Everyone likes Tool, it seems. Some people like Tool a little
too much, I think. This new Canadian band Mire is, from the very first track, a
fan of Tool. This isn't necessarily a bad thing, even for those that dislike
Tool. However, Mire does sound quite a bit like the famed prog metallers, and I
think they are pretty proud of that fact. Their debut album "Inward/Outward" is
an ode to Tool, but there is a bit more going on at times, too.
Mire has the signature sound down pat: the dark and heavy
riffing, the kinetic instrumentals, the bouncing bass, the slightly abrasive
edge, and the extremely complex time signatures. Heck, singer J.P. Lachapelle
even sounds quite a bit like Maynard, possibly with a slightly rougher edge. So,
if you are wondering what Mire sounds like, I guarantee that you already know.
That aside, though, Mire has put together a good debut album. Sure, their
influence is front and center, but I feel there are other influences at play,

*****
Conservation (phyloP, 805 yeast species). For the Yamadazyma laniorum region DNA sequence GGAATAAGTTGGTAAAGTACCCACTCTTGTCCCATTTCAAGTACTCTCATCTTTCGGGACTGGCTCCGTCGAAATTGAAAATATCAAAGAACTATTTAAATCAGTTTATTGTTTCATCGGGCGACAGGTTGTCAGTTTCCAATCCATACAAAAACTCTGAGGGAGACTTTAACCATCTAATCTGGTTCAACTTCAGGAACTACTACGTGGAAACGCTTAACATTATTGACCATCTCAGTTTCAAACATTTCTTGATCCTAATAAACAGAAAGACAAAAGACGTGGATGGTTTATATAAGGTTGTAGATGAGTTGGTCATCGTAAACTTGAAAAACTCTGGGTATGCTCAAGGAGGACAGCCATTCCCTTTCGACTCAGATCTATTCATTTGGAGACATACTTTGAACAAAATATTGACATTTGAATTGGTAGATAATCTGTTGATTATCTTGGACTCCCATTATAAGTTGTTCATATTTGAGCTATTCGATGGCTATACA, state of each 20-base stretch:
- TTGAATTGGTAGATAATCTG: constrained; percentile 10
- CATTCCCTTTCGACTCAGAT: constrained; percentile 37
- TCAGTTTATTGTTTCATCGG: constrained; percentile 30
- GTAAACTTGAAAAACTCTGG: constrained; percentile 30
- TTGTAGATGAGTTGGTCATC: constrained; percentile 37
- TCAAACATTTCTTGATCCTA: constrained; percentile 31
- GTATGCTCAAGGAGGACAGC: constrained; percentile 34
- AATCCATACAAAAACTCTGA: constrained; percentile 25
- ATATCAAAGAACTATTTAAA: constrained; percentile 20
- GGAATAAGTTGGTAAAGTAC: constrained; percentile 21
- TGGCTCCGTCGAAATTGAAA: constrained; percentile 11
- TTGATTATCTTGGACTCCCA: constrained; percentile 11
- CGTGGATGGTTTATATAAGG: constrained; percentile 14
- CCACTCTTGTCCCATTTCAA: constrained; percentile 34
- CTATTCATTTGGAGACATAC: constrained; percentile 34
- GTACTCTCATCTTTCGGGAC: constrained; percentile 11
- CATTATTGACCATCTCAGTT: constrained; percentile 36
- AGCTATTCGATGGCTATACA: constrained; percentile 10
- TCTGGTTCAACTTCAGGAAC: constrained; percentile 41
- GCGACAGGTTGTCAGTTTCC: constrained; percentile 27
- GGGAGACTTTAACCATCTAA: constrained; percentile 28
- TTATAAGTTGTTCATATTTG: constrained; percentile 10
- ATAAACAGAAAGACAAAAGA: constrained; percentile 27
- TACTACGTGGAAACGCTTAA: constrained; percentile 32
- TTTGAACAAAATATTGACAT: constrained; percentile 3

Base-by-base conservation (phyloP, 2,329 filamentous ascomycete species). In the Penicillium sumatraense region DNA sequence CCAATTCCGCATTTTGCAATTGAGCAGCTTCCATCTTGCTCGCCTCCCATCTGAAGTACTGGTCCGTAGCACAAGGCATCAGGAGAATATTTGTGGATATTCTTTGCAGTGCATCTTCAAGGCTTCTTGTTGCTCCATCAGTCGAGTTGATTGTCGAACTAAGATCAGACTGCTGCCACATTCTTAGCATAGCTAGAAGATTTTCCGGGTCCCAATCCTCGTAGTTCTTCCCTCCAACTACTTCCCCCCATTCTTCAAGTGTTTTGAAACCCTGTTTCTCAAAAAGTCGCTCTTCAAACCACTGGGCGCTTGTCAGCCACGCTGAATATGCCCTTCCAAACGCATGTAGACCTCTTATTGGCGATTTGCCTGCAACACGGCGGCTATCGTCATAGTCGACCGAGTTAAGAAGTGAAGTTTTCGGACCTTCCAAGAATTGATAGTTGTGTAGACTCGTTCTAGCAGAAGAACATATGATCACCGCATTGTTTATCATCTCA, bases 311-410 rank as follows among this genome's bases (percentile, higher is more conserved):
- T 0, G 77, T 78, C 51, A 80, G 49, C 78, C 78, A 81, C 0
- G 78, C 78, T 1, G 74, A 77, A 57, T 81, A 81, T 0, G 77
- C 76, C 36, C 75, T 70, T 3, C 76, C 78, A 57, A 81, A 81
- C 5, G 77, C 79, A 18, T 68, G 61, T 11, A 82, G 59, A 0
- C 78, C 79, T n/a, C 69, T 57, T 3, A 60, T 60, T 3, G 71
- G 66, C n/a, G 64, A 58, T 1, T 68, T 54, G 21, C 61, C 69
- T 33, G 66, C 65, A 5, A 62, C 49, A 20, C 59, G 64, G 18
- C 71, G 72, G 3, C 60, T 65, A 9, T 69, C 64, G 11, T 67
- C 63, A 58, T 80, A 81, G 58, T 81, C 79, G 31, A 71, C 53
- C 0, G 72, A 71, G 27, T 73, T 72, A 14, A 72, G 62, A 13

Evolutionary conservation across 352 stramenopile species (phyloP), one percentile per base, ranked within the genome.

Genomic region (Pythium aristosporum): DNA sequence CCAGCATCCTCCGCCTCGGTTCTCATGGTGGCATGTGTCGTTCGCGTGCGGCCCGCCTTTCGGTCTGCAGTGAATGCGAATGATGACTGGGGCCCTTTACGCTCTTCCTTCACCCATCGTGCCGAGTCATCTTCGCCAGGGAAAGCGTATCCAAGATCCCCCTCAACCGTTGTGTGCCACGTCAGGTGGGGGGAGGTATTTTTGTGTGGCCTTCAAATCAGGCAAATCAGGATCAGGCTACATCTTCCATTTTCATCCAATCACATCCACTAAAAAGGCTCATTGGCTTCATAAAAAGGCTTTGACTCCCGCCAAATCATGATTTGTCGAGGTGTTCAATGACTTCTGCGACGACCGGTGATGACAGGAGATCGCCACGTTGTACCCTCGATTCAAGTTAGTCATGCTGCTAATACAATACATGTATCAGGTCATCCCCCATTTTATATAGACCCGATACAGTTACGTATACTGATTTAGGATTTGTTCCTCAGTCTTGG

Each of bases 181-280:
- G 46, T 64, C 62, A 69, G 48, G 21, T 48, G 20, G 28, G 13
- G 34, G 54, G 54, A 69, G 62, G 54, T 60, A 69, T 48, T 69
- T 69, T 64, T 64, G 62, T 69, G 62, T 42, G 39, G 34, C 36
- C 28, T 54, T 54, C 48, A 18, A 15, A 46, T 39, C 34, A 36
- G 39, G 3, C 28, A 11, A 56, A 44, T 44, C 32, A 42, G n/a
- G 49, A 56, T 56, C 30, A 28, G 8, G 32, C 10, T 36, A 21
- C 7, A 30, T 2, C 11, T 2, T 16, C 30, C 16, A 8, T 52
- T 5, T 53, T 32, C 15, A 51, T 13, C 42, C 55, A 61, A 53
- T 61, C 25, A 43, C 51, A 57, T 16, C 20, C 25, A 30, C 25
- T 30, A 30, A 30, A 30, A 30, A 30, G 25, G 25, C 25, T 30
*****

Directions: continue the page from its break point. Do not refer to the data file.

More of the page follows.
too, such as Audioslave on some of the soloing, A Perfect Circle in the softer
moments, and Rage Against the Machine is some of the grooves.
In all honesty, I'm not overly fond of Tool. I always found
their music to be a little too calculating and abrasive for my tastes, and I
find similar problems here. First and foremost, I find the vulgar language to be
unnecessary. It doesn't bother me, but in music I tend to find it juvenile and
lame. The lack of melody is what really gets me on "Inward/Outward", though. The
grinding guitars offer little more than mental numbness. Some of the tracks,
such as "Limitless", are rather pleasant and lean more toward A Perfect Circle.
These tracks are definitely my favorite.
However, with all of that said, the band should be
congratulated on their musicianship. The beating heart of this album is
virtuosity, and we hear it time and again on tracks such as "Complex" or "Tyrannicide".
So, what this album lacks in listen-ability, it gains in sheer complexity. Tool
literally has nothing on Mire in this department, and the band should really
take heart from this. If they can recreate such a signature sound as Tool's,
they should have no problem venturing off into their own territory.
Mire is a Tool clone. I'll just say it. However, in a world
where Tool repeatedly doesn't deliver, Mire could really find a following. They
have the chops and they have the guts to create something of their own, and I
hope that they do. I hope they leave the shadow of their influences and start to
wow us with something we've never heard.